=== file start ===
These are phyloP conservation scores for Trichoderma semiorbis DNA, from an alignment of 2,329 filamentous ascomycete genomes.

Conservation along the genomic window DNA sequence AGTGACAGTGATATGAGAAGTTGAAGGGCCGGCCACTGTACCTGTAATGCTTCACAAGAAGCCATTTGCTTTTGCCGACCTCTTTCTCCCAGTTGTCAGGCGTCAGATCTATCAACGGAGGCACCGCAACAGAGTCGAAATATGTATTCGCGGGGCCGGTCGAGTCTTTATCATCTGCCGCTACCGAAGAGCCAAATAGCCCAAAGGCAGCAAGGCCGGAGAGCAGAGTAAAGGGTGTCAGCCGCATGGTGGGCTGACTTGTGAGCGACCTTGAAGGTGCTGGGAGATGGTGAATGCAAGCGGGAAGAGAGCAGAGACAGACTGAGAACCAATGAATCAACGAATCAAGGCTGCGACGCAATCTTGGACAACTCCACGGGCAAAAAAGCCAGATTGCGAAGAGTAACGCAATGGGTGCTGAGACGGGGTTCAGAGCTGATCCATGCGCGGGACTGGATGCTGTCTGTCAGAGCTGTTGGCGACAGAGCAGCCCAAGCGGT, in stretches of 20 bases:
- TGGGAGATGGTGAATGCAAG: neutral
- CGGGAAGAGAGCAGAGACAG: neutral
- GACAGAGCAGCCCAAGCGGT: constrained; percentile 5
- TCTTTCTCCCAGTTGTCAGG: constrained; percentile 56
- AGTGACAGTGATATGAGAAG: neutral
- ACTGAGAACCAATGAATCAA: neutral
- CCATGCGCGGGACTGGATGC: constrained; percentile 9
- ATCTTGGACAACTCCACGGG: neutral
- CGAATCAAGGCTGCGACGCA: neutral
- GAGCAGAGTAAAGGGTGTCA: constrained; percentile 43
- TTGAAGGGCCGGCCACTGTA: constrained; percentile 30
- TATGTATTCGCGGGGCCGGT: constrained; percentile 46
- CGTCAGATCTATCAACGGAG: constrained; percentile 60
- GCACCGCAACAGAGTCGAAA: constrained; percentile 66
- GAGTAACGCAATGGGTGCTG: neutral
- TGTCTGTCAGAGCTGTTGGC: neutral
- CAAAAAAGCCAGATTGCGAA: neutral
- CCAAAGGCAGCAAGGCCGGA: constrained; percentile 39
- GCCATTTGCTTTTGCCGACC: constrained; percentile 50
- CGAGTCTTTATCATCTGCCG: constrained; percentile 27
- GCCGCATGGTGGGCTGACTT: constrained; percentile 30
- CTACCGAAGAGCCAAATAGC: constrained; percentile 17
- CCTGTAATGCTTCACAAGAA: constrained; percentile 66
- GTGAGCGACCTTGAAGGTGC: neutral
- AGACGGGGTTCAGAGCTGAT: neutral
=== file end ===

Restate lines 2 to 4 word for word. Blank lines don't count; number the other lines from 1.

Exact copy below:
Conservation along the genomic window DNA sequence AGTGACAGTGATATGAGAAGTTGAAGGGCCGGCCACTGTACCTGTAATGCTTCACAAGAAGCCATTTGCTTTTGCCGACCTCTTTCTCCCAGTTGTCAGGCGTCAGATCTATCAACGGAGGCACCGCAACAGAGTCGAAATATGTATTCGCGGGGCCGGTCGAGTCTTTATCATCTGCCGCTACCGAAGAGCCAAATAGCCCAAAGGCAGCAAGGCCGGAGAGCAGAGTAAAGGGTGTCAGCCGCATGGTGGGCTGACTTGTGAGCGACCTTGAAGGTGCTGGGAGATGGTGAATGCAAGCGGGAAGAGAGCAGAGACAGACTGAGAACCAATGAATCAACGAATCAAGGCTGCGACGCAATCTTGGACAACTCCACGGGCAAAAAAGCCAGATTGCGAAGAGTAACGCAATGGGTGCTGAGACGGGGTTCAGAGCTGATCCATGCGCGGGACTGGATGCTGTCTGTCAGAGCTGTTGGCGACAGAGCAGCCCAAGCGGT, in stretches of 20 bases:
- TGGGAGATGGTGAATGCAAG: neutral
- CGGGAAGAGAGCAGAGACAG: neutral